“Being modern means knowing what has been done” – Roland Barthes

I was reading something online today, by an artist trying to define himself against ‘modernism’ and he talked a bit about realism being a modernist movement, to be avoided. He went on to say he wanted nothing to do with Neo Realists, Photo-realists or new Academic Realists, “those hopeless romantics”.

This caught my attention.

All of art since the Enlightenment, i.e. modernism, romanticism and realism, is a lot to turn up your nose at, especially since all of 15th, 16th, 17th and 18th century art also was to do with visually representing nature, real events and fantastic stories from myth. Playing like we are discovering Greek statuary for the first time is a little, hmm… naive, if not impoverished, and very self-serving.

It seems to me that, in our tradition, art always has been a negotiation between reality and fantasy, history and fiction, the present moment and nostalgia.

Right now, our current awareness of our own history floods us, as a society. And though we, as single artists, might want to stand outside the terms used to describe this situation ( postmodern being one, historicism being another) we are by the effort of that struggle declaring ourselves historically self-conscious and over- informed, over-concerned with and over-defined by a historicizing consciousness.

And instead of admitting we are part of the present postmodern situation, some lapse into absurdities about eternal values, or create disempowering fictions about some bygone moment of our artistic tradition.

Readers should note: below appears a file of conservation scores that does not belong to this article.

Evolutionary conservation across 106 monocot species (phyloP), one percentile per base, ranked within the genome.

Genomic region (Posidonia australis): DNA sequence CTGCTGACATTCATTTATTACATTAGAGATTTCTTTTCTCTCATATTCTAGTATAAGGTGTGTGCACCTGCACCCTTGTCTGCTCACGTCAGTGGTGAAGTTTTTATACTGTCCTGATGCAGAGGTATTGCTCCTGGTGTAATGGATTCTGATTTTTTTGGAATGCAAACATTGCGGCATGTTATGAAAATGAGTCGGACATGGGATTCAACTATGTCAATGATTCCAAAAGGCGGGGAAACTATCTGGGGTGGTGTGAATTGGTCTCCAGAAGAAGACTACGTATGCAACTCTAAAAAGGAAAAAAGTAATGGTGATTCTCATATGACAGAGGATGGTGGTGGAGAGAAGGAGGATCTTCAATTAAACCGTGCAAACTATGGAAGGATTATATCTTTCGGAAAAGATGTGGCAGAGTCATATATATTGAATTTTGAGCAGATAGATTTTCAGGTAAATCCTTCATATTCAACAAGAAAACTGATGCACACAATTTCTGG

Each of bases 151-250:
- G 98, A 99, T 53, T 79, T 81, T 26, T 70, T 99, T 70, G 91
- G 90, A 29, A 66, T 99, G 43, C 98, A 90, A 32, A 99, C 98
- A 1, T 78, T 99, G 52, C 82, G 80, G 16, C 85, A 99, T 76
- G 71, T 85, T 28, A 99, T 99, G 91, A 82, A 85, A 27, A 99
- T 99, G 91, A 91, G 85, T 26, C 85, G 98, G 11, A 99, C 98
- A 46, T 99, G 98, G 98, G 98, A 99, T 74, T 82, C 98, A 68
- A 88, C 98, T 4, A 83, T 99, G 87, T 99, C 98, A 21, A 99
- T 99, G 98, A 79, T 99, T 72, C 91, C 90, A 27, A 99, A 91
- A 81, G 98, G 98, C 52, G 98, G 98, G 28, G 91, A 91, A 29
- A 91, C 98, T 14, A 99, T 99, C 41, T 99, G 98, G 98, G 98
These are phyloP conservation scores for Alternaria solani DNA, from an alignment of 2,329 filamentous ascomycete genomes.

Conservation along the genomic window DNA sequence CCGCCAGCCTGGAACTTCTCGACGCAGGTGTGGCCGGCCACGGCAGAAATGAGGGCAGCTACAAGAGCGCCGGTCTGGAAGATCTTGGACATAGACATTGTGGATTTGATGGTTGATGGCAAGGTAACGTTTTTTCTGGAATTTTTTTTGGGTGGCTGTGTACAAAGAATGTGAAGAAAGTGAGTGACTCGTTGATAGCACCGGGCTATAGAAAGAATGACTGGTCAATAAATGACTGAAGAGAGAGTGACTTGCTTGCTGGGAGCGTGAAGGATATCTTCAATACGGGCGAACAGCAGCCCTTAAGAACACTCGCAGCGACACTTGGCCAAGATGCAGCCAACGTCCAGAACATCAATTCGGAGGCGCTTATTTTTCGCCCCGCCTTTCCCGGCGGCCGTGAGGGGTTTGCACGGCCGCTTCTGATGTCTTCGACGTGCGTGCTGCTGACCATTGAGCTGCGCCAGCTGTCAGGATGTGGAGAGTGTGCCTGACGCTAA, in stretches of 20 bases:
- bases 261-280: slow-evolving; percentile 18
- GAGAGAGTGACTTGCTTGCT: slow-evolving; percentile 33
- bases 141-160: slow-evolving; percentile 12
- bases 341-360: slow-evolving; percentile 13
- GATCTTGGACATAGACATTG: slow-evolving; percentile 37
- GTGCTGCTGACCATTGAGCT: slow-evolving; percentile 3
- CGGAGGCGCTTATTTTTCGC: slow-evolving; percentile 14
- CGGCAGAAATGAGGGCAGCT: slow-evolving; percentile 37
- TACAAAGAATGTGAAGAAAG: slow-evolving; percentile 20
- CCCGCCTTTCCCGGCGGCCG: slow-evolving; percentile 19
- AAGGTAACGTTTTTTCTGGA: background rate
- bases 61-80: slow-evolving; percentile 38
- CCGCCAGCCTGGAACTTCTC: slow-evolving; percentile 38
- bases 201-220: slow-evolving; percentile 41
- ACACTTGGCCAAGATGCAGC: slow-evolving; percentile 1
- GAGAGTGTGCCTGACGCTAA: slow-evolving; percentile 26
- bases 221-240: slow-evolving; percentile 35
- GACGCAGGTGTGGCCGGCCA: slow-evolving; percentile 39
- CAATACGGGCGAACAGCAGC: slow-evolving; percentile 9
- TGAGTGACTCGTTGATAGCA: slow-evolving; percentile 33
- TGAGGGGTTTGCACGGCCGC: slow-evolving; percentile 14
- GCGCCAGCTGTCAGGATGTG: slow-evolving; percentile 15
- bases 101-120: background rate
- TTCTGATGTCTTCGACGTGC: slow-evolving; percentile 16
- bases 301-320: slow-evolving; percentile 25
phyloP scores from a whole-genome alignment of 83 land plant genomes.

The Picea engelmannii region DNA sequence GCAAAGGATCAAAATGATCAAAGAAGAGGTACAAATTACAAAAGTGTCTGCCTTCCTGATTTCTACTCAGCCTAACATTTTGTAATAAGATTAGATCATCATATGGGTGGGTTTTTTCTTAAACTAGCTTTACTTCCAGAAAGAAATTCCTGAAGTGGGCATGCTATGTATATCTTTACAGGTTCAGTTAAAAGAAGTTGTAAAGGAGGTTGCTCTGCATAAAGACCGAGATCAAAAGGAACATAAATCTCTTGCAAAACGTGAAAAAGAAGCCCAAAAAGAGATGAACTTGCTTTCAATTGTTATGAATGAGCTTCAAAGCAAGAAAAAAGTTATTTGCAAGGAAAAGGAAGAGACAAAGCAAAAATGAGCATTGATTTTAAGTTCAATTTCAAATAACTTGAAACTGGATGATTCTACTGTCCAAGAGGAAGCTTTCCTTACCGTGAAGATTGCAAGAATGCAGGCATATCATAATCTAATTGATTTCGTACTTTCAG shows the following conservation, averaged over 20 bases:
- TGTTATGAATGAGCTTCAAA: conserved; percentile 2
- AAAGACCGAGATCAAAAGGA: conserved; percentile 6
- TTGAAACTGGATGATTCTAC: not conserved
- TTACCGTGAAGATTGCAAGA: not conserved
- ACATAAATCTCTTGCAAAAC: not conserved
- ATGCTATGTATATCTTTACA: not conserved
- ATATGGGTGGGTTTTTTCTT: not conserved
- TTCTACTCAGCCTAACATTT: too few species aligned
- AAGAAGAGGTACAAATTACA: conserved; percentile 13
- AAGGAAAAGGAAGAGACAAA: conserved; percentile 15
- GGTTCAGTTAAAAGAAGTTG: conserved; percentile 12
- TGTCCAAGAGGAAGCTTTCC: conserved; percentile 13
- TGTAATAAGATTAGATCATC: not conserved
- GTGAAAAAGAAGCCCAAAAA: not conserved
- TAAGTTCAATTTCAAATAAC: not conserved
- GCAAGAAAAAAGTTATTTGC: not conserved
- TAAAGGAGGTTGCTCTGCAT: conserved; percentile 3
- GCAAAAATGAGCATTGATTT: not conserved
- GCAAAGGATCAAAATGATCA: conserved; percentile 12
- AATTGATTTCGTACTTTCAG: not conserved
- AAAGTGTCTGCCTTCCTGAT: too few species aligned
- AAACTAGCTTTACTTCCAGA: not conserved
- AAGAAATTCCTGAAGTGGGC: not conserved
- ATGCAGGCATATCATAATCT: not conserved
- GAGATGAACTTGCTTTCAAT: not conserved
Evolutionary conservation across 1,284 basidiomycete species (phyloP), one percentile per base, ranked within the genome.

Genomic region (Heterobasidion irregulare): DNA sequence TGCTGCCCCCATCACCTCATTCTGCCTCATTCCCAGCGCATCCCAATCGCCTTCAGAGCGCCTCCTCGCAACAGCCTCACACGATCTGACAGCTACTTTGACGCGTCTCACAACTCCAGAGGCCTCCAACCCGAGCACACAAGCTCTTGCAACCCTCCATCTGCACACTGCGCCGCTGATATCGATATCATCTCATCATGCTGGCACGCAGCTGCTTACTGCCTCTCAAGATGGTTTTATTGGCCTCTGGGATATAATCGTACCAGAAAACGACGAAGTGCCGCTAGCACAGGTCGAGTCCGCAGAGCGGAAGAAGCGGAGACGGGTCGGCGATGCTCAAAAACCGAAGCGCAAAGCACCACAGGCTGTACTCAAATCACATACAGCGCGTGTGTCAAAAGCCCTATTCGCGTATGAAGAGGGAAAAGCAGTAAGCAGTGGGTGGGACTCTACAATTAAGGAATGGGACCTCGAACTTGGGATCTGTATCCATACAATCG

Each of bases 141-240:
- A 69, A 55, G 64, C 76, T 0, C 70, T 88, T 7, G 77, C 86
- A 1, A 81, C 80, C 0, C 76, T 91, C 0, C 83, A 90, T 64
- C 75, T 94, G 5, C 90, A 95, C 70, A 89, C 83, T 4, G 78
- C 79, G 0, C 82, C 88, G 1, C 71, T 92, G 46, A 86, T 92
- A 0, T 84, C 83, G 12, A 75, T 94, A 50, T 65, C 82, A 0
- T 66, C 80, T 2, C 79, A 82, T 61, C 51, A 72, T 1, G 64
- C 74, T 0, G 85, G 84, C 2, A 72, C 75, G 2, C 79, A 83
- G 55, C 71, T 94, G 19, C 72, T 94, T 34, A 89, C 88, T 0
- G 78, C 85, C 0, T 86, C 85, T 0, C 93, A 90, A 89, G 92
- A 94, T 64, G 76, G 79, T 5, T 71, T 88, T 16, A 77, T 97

Paintings and the urge to make them do not spring from history or fleeing into history, but from human nature and from relating to human existence, even now, in these historicized times. Especially now.

Though often said, art does not come from art, if by that we mean it comes from an object-maker imitating the look of an object made before. Today, as before, artists come from artists, from object-makers imitating the actions and examining the subjects and questions of other object-makers.

This is not romantic or realist. It is counter to our post-cultural reality, maybe, to the philosophic shock resulting from two world wars and the blurring cultural effects of transnational capitalism. Art is a vast consumer product category, whatever else I may know it to be, and this makes it slippery, able to declare it’s presence in anything, from anywhere, at any time. To find traction, I pursue the humanity of a particular tradition. That means dwelling in and growing out from inside a particular history, flowering out from it — neither ignoring it, nor quoting it. No enfant terrible, and no pastiche, either.

What am I concluding? I had a master, who represented to me a living and evolving tradition that spans eighteen known generations of master artists, tracing a line from the Renaissance to Mannerism, the Baroque, Atticism, Royal Academism, the Rococo, Neo-Classicism, Romanticism, Realism, the Belle Epoque, les Neo-Grecs, Orientalism, Impressionism, Gilded Age Classicism, Fauvism, Cubism, Bauhaus Modernism and post-WWII Zen counterculture.

Whatever one calls it, or has labeled it, this series of waves is the western tradition of painting, and it is meant to be edifying, critical, entertaining, tough-minded, grieving, celebratory, beautiful, representative of our lives and beliefs (in all their paradox). This living form represents, necessarily, our best attitude toward history itself.

But painting needs no historical justification or placement, it only needs to give life to beautiful things, and give life to its viewers. Not joy or despair, mysteries or facts, ideals or realities, but life. The full picture.

Nature, tradition, reality, spirit, life: these are all words for the thing that painting presents, the thing being discussed, being transacted, and being sought, not what’s “old”, what’s “timeless”, or what’s “new”, but what’s going on.

– Timothy Stotz, Madrid, 2000